The State of Working Massachusetts 2013

The Minimum Wage

The Work & Education section finds that a high-quality educational system which ensures broad access to pre-K through college and university training is an important tool for building an economy that offers high-wage jobs. Indeed, it is likely that our highly educated workforce helps attract high-wage employers to Massachusetts and allows businesses already here to grow. However, some jobs do not require a higher degree. In the past, federal and state requirements for a minimum wage have helped raise the salary floor for such jobs. In Massachusetts, some 500,000 workers would see an increase in the wages if the minimum wage were raised to $10.50 per hour by 2016.1

Over the past forty years the value of the minimum wage has been eroded by inflation. A minimum wage earner working full time in Massachusetts will earn about $16,000 this year, higher than the poverty threshold for an individual (a little over $11,700 in 2012), but lower than the threshold for a family of three (around $18,500). That same worker would have earned about $21,400 back in 1968—or $5,400 more than today (adjusted for inflation).

In Massachusetts, employers may pay a lower minimum wage to certain workers who regularly earn tips (when the workers' tips bring their pay up to the regular minimum wage). Originally set as a percentage of the regular minimum wage, the tipped minimum wage was frozen at $2.63 per hour in 1999 and has not been increased for the last 14 years. Since 1968, the real value of the tipped minimum wage has fallen 58 percent, even further than the regular minimum wage. The decline in value particularly affects women, who constitute a disproportionate share of tipped workers (see the MassBudget factsheet, The Minimum Wage for Tipped Workers

Minimum wage standards tend to benefit other low-income workers who earn wages above the minimum wage. This is so because labor contracts may tie wages to the value of the minimum wage or the overall wage structure of an employer may shift upward when the minimum wage increases. Minimum wage increases in 2000-01 and 2007-08 were followed by a slight uptick in wages for the bottom 20 percent of earners generally. However, since 1979, the real value of the minimum wage has declined and wages for the bottom 20 percent have remained stagnant.

Close to half of workers earning hourly wages between the minimum wage and $11.00 dollars per hour—those who would benefit most directly from an increase in the minimum wage — have not attended college. Over 40 percent of minimum wage and low-wage earners (those workers earning $11/hr. or less) work full time.2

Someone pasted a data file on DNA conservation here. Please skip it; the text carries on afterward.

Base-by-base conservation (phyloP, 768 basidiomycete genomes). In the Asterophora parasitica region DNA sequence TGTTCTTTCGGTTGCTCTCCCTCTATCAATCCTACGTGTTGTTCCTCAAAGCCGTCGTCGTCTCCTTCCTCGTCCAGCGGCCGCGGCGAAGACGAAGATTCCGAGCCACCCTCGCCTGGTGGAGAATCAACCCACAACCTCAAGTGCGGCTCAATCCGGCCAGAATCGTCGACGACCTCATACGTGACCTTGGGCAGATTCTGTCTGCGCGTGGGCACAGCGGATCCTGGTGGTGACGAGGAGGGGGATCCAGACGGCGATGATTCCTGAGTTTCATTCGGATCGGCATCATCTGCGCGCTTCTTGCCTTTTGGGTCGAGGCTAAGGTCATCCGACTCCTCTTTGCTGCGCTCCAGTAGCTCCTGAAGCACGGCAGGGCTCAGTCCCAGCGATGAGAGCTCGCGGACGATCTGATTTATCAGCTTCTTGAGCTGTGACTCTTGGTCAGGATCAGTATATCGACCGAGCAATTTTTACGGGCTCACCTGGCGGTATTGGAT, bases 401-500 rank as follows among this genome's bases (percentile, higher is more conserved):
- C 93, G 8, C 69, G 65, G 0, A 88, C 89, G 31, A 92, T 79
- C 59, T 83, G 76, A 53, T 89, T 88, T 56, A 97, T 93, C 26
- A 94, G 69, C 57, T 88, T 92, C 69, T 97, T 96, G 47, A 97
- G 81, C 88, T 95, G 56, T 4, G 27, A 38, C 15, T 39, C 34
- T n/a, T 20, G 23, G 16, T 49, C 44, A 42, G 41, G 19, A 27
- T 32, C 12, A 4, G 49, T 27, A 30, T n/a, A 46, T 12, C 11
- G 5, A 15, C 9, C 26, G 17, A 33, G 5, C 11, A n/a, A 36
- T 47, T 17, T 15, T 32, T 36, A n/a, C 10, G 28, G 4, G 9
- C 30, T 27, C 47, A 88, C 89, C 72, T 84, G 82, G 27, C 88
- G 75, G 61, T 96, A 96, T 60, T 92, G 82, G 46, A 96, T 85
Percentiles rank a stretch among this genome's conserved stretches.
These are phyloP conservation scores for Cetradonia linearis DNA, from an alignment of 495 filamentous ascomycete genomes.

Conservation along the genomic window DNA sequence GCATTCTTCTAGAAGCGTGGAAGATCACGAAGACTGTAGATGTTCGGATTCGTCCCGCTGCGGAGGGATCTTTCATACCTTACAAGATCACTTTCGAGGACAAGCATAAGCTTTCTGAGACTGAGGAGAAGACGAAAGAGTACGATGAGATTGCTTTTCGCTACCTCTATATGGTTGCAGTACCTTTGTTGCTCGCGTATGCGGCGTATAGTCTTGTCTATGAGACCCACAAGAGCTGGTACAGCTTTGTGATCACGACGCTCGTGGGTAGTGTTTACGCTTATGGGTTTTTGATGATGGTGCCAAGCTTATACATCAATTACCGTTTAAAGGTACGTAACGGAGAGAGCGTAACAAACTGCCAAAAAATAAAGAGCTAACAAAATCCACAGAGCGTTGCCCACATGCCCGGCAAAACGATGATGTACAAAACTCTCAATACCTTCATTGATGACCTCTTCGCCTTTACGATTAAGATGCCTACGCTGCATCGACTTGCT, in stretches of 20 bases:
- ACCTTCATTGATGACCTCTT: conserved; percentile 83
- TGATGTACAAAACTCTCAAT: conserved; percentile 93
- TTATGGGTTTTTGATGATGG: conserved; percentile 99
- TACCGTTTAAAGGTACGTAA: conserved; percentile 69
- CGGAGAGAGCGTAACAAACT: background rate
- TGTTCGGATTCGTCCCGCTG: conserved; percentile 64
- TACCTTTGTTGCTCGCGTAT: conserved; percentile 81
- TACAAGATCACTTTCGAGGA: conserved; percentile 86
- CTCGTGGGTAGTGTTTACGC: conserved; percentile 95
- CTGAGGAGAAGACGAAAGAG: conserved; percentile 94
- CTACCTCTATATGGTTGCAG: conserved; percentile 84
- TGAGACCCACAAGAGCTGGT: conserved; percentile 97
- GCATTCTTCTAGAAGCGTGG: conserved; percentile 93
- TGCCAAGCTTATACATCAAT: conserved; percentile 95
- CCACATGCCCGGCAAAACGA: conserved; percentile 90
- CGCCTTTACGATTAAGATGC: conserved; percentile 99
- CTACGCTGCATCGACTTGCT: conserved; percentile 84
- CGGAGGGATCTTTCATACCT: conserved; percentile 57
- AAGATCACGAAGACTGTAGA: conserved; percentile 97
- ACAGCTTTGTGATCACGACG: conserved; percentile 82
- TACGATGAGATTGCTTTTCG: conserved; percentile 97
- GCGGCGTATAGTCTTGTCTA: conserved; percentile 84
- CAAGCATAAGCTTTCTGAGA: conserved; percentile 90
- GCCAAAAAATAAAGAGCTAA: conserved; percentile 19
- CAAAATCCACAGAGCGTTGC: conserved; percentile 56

Minimum wage and low-wage workers are concentrated in a few industries—in fact, nearly two-thirds of Massachusetts workers who earn between $8.00 and $11.00 per hour are concentrated in just three industries—Retail, Leisure & Hospitality, and Education & Health Care - all of which have seen healthy job growth in recent years (details here).3

Data on changes in the number of jobs in Massachusetts show that recent increases in the Massachusetts minimum wage have not resulted in job loss in industry sectors in which minimum wage earners typically work. Since 1996, Massachusetts has implemented three sets of increases to the state minimum wage (in 1996-1997, 2000-01, and 2007-08). Two of these sets of increases (2000-01 and 2007-08) were implemented right before or during the start of a recession that resulted in job loss for all sectors. However, job growth in low wage sectors has tended to recover more quickly and has been positive over the entire period, which is unlike sectors (such as manufacturing) with fewer minimum wage earners.

Increasing the minimum wage could help restore the value it has lost over time. In order to restore the value lost due to increases in the cost of living, the minimum wage would need to rise to about $10.72 in 2013. Assuming the cost of living continues to grow modestly, it would need to be about $11.00 per hour by 2015. And if the minimum wage had kept pace with gains in productivity since 1979, it would be $19.77—or about $39,000 a year for a full-time worker. To look at these and other scenarios, see our interactive tool.


1Economic Policy Institute analysis of Current Population Survey, Outgoing Rotation Group, 2012Q3 - 2013Q2.

2Economic Policy Institute analysis of Current Population Survey, Out Going Rotation Group, 2012Q3 - 2013Q2

3 Economic Policy Institute analysis of U.S. Bureau of Labor Statistics data.